Posted on: 29 November 2018
For most folks who own their houses, having a home is a financial investment. Treating your residence as a financial tool gives you access to money that you'd otherwise not be able to utilize short of selling your place outright. To that end, two major financial instruments, the mortgage and the home equity line of credit (HELOC), have emerged as ways that homeowners can take advantage of the value of their homes for everything from retirement to renovation efforts. You're likely wondering, though, what differentiates the two and which one might be the right choice in light of both your current circumstances and your long-term goals.
By far the biggest pro of a mortgage versus a HELOC is that a mortgage is subject to a fixed interest rate. Especially when you're looking at paying back a large amount of money on a 15- or 30-year basis, it's good to know that you can depend on knowing exactly how much you'll need to pay in any given year. On the downside, however, someone who took out a 30-year mortgage in the late 1980s, when interest rates were particularly high, likely had to refinance multiple times in order to take advantage of a series of interest rate drops over the first loan's term.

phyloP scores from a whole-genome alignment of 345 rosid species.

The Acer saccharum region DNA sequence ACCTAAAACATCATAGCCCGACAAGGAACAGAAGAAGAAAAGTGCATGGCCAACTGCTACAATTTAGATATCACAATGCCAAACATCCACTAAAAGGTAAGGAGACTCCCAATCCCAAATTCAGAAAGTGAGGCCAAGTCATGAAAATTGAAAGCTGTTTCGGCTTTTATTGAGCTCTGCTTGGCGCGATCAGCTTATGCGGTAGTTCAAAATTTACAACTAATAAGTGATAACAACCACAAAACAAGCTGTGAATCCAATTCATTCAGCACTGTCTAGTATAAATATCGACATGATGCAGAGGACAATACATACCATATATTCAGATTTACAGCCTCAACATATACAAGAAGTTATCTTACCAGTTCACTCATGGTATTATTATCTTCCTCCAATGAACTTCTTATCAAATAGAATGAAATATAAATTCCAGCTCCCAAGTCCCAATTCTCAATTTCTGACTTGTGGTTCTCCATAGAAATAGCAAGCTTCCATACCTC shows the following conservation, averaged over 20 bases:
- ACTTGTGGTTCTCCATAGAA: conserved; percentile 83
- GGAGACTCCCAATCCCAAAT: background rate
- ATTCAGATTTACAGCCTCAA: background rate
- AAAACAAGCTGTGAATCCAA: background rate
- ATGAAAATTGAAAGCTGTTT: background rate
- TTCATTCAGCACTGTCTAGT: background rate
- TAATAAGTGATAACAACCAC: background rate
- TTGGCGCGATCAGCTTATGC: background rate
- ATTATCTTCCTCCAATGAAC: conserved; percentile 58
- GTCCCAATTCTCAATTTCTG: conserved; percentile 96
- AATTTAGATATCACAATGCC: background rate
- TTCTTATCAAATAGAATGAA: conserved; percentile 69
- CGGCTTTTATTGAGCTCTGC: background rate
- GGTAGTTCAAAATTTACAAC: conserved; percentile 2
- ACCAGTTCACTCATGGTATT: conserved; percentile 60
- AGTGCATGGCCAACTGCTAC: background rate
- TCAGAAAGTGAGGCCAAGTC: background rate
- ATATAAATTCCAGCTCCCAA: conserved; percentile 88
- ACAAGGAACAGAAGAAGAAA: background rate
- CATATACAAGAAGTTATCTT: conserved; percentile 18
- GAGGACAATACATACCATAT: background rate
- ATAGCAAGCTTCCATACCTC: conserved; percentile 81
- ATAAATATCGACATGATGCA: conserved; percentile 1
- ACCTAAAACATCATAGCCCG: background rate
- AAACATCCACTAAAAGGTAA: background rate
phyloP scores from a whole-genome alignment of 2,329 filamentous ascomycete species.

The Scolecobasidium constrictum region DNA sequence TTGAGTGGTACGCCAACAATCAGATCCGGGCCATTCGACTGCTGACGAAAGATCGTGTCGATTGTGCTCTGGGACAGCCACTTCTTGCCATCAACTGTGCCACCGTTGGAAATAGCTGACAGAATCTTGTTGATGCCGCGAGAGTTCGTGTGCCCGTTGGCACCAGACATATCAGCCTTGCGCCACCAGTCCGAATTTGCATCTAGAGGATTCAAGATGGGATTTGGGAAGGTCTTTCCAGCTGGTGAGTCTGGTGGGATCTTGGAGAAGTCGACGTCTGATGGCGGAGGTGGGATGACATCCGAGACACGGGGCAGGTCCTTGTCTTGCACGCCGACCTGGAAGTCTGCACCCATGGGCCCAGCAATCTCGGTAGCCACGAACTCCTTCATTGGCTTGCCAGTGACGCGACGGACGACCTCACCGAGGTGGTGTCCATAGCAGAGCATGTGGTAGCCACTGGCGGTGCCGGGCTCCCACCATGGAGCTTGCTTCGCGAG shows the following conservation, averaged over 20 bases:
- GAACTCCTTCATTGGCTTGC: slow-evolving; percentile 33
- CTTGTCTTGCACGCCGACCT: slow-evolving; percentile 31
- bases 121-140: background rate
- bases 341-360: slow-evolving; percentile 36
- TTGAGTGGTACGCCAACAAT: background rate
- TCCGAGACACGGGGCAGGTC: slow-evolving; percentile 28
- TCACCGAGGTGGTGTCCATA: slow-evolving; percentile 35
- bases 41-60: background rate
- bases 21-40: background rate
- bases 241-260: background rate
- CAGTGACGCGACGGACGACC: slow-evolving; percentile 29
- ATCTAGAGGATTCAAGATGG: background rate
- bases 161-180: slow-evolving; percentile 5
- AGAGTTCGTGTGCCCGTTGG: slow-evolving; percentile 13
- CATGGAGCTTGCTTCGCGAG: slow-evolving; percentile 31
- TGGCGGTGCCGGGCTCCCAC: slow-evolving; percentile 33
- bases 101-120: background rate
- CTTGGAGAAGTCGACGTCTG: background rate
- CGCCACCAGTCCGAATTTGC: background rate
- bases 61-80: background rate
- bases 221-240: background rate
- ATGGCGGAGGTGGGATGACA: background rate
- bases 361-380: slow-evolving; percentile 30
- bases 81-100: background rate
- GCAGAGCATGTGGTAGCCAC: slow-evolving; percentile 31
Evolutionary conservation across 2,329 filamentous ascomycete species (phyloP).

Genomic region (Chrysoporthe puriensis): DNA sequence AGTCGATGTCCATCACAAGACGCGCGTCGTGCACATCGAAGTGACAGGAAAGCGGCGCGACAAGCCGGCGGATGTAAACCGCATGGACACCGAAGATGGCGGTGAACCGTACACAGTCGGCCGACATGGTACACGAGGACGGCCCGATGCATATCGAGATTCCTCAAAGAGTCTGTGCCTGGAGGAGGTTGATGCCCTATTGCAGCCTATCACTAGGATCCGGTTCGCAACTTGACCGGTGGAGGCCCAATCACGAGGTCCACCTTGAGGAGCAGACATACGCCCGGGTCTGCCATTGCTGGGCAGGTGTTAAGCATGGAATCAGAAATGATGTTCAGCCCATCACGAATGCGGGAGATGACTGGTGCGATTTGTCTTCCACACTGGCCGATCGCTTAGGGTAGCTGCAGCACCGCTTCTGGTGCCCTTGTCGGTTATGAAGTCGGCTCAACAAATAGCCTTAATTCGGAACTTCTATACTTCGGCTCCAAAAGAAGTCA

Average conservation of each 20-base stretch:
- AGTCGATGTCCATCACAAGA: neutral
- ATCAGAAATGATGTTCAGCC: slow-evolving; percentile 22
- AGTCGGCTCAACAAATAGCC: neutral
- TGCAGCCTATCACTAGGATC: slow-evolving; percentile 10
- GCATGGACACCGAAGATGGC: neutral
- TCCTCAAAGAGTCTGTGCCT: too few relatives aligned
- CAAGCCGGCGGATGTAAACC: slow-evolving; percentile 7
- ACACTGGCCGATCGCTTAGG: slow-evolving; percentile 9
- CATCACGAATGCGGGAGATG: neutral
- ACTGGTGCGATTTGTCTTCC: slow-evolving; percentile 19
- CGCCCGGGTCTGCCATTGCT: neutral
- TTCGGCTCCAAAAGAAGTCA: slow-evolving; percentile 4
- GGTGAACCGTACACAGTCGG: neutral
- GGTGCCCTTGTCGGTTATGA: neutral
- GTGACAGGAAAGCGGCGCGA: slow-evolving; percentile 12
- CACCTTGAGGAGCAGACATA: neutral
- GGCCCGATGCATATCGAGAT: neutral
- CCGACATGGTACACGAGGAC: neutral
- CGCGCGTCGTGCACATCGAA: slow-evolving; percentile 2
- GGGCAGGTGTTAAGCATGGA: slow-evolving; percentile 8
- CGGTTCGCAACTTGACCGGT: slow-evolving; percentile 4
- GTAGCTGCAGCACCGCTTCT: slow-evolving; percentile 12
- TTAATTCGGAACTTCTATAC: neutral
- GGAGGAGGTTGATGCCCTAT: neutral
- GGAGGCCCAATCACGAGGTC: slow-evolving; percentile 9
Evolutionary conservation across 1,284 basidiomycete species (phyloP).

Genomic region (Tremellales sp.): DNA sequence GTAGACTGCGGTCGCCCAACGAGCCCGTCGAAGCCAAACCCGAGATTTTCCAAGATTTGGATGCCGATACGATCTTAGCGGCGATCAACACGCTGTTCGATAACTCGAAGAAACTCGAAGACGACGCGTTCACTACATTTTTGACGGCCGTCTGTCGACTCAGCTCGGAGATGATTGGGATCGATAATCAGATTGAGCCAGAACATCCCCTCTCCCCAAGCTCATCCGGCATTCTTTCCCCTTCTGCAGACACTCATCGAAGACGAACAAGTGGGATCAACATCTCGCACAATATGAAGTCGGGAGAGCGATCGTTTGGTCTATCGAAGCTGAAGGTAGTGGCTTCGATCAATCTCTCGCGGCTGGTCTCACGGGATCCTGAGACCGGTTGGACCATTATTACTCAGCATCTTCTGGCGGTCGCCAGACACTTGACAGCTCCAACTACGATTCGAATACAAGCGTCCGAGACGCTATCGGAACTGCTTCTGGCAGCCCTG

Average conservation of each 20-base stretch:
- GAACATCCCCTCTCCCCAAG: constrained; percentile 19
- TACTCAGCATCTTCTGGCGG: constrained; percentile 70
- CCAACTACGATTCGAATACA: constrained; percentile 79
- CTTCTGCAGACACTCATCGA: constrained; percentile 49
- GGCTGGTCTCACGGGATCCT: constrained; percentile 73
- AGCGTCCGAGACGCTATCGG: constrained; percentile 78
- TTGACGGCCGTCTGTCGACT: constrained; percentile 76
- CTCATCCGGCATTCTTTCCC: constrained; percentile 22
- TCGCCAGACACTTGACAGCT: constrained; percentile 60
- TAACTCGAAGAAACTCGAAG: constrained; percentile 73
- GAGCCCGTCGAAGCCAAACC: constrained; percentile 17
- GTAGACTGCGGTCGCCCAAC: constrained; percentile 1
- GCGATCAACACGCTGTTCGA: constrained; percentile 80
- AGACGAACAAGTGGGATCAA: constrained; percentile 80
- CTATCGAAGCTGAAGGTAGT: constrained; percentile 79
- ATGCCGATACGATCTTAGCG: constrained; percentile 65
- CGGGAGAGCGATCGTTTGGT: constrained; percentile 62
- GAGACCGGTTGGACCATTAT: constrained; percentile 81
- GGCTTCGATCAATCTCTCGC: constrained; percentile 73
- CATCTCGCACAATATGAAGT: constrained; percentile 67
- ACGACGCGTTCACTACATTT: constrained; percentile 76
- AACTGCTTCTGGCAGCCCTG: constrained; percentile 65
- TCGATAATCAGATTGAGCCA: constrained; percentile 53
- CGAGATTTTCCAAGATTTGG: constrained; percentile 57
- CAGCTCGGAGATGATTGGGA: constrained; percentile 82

Conversely, HELOC interest rates are variable, moving with the market. In a low-interest environment, that's a good deal, but it presents planning challenges for folks who are on fixed incomes or who simply don't want to deal with the uncertainty.
Size of the Loan
A HELOC is a line of credit that's based on the remaining equity in your house. If you paid $250,000 for your house and have a $200,000 mortgage outstanding against it, then you'd be able to set up a HELOC for the balance of $50,000. Should you need a small amount of money, such as what's needed to remodel your bathroom, a HELOC is an excellent choice. Conversely, those who need to take a large amount of cash out of their home may prefer to go with a mortgage.
A strong selling point for a HELOC is that it provides plenty of flexibility. You can pay it down and continue to maintain, allowing you to keep accessing cash. Someone could use $5,000 of a $50,000 line and still have $45,000 left to guard against an emergency, such as the roof starting to leak.Share